If a fairy is born when a baby laughs for the first time, it’s only fitting that fairy doors and gardens are often built from the imaginative whims of children. Magical and transportive, wee portals for sprites have popped up all over southeast Michigan. With spring beckoning fairies out and about again, here’s where to see their bitty hangouts – and how to bring a slice of Neverland home.
Ann Arbor is a fairy haven. At urban-fairies.com, find a map to creatively decorated doors that speckle various downtown businesses.
They’re also fun in your garden or a child’s bedroom, says Liz Glynn, kids education coordinator at Matthaei Botanical Gardens. “Think of it like a portal for little creatures to come through and to visit. I think people feel connected to this idea that when you have a fairy door in your garden, you’re welcoming these protectors of the natural world.”
It’s a sweet hobby for kids, who often make their fairy gardens into idealized places “that fit their vision of the world,” she adds.
Matthaei hosts workshops on making fairy gardens and doors, sells supplies in its store and occasionally has fairy gardens on display.
“We do our fairy garden displays usually once or twice a year in the conservatory,” she says. “They’re unbelievable.”
Downtown Northville also has a thriving population of fairies. Spot teensy doors at more than 50 businesses – and even go on a “stamp quest” to find them all.
“It’s a mystery and it’s something that everybody can do together,” says Lori Dow, owner of The Bee’s Knees Pottery. “(It) gets the kids out of the house, you’re outside most of the time and it’s just something different.”
Dow offers classes on creating fairy houses, doors and miniatures at her studio and helps organize the city’s fairy activities. You can buy the Fairies of Northville Coloring Book & Stamp Quest for $3 here, at The Northville Gallery or Starring The Gallery. Embark on your hunt during business hours and collect stamps at each shop when you find their door. Watch out for the troll door that moves around town!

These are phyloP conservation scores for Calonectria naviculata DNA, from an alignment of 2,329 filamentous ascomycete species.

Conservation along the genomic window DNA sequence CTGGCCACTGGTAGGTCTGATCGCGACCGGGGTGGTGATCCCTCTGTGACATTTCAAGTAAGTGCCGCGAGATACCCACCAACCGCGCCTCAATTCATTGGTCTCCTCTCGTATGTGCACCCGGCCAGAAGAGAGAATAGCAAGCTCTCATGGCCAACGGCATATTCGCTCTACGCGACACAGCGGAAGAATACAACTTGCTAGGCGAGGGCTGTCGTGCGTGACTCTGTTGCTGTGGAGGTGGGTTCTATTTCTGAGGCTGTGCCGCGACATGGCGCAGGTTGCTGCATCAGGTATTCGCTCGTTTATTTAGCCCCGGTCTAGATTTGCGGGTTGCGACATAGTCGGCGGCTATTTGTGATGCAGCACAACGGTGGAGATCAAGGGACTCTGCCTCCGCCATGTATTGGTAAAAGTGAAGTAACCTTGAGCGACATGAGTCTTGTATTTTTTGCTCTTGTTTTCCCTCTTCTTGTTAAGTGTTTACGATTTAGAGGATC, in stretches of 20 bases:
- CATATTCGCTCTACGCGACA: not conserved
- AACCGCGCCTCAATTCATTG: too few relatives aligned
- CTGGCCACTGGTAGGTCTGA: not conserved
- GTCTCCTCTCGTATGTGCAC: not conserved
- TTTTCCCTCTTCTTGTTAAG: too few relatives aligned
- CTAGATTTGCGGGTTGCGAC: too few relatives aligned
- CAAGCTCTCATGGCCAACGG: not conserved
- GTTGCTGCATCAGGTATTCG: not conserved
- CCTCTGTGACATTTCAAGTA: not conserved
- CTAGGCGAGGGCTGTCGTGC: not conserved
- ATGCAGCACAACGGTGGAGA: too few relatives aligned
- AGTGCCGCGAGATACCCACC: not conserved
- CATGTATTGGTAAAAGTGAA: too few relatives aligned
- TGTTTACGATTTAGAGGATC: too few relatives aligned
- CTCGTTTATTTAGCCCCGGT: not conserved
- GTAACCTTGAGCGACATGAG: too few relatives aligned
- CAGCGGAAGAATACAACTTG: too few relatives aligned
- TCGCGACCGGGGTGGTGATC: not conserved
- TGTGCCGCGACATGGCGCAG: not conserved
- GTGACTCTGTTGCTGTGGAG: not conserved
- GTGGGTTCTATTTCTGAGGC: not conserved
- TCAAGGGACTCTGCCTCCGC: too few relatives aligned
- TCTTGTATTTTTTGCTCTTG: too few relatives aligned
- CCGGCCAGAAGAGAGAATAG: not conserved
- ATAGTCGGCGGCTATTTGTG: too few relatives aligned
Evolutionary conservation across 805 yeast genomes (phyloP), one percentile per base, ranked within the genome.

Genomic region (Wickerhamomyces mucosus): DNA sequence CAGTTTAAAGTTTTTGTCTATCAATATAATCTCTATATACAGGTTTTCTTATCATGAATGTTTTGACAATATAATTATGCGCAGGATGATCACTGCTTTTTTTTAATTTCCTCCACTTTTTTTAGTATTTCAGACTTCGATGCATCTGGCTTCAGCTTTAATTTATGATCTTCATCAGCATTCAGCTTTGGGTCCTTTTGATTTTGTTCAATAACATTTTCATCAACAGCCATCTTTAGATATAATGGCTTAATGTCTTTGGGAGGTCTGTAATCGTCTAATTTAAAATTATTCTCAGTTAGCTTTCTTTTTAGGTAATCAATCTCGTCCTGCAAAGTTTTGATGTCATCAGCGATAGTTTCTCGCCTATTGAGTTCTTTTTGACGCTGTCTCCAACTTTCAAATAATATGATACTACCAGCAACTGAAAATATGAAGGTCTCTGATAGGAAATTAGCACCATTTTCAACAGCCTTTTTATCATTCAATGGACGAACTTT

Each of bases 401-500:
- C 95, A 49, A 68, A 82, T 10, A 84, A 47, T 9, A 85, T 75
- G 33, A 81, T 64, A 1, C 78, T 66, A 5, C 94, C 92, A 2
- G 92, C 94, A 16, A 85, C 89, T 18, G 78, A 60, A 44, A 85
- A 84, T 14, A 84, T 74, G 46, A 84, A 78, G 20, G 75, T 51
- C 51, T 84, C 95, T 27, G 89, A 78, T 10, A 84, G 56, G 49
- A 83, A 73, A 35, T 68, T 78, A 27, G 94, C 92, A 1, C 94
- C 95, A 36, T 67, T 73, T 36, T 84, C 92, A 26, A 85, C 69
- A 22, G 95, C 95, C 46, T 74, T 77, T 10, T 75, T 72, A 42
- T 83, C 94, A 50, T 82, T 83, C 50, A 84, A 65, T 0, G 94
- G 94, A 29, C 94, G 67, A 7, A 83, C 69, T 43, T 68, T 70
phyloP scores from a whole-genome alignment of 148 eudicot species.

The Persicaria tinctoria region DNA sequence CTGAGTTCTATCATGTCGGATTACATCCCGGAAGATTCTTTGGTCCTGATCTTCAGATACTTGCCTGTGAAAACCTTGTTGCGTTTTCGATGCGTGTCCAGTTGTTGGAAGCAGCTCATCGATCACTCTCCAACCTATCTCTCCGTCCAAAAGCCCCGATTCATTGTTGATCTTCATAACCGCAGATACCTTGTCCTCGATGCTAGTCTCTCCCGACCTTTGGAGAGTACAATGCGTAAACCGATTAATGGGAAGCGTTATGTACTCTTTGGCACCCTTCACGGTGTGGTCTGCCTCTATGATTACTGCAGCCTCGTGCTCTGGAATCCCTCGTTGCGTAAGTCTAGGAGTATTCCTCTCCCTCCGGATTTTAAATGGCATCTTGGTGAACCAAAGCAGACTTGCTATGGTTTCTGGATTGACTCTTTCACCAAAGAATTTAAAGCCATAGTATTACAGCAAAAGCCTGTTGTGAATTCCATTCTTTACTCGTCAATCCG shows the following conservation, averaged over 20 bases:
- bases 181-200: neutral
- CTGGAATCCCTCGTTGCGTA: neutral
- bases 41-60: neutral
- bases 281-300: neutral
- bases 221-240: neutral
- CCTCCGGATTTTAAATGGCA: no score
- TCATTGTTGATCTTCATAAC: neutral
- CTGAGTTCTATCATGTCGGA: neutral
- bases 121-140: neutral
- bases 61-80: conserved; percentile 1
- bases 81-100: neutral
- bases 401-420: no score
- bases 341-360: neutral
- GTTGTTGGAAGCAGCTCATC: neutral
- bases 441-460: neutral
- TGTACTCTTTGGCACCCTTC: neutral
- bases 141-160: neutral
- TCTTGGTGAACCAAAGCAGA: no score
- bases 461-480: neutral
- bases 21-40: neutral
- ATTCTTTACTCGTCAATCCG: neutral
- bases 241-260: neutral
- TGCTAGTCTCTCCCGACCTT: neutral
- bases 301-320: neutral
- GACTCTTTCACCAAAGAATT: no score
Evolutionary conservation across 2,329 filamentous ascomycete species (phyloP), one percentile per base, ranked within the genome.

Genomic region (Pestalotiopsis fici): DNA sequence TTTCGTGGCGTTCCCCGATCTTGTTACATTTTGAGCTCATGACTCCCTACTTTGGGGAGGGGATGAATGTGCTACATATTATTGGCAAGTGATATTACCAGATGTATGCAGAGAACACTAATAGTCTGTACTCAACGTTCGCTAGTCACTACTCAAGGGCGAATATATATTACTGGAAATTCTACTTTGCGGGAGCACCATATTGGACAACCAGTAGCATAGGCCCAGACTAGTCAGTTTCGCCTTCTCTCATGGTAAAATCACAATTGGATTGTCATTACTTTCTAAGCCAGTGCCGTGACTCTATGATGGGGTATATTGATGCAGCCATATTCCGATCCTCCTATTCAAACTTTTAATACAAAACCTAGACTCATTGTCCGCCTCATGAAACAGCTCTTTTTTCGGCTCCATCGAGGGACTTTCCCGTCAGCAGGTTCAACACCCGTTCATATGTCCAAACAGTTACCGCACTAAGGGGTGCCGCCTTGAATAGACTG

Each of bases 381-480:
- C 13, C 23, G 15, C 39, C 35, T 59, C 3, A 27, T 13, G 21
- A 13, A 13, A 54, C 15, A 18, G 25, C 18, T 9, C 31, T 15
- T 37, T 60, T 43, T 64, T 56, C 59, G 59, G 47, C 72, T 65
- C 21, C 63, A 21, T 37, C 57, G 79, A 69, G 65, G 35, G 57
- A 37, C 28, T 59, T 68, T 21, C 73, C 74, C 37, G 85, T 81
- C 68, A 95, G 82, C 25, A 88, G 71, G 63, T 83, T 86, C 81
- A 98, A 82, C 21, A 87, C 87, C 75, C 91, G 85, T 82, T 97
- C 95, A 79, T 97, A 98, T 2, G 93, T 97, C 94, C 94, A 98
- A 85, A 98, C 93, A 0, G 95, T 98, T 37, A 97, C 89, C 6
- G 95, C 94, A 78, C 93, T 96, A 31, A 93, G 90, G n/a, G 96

Looking for pint-sized merch? Trek to The Flower Market in Monroe for a huge selection of fairies, fairy doors and miniatures.
Owners Kurt and Lita Smith say fairy gardens are great for bringing the family together. “It is something that both parents and kids are doing together, also grandparents and kids,” Lita says. “It’s great for the imagination and gets them outdoors. It is also something you can build on, add to and continue to grow.
“Besides, it’s just fun!”
- Look around. Stroll downtown Ann Arbor or Northville to see their fairy doors.
- Get a kit. Buy a fairy door kit, make one at the Bee’s Knees or use materials you already have around your home or garden.
- Pop it up. Popsicle sticks are great decor, Glynn says. “You can make a really adorable fairy door with that garden-gate style.”
- Welcome critters. Make your fairy garden hospitable for frogs, snails and butterflies – creatures that protect the fairies.
- Hydrate. Take care of fairies by leaving them water. “They get very thirsty,” Dow says.
- Invite them. “The most important final thing to get a fairy to come to your fairy garden is pretty simple – you just ask them,” Dow explains. “It’ll happen as long as you believe.”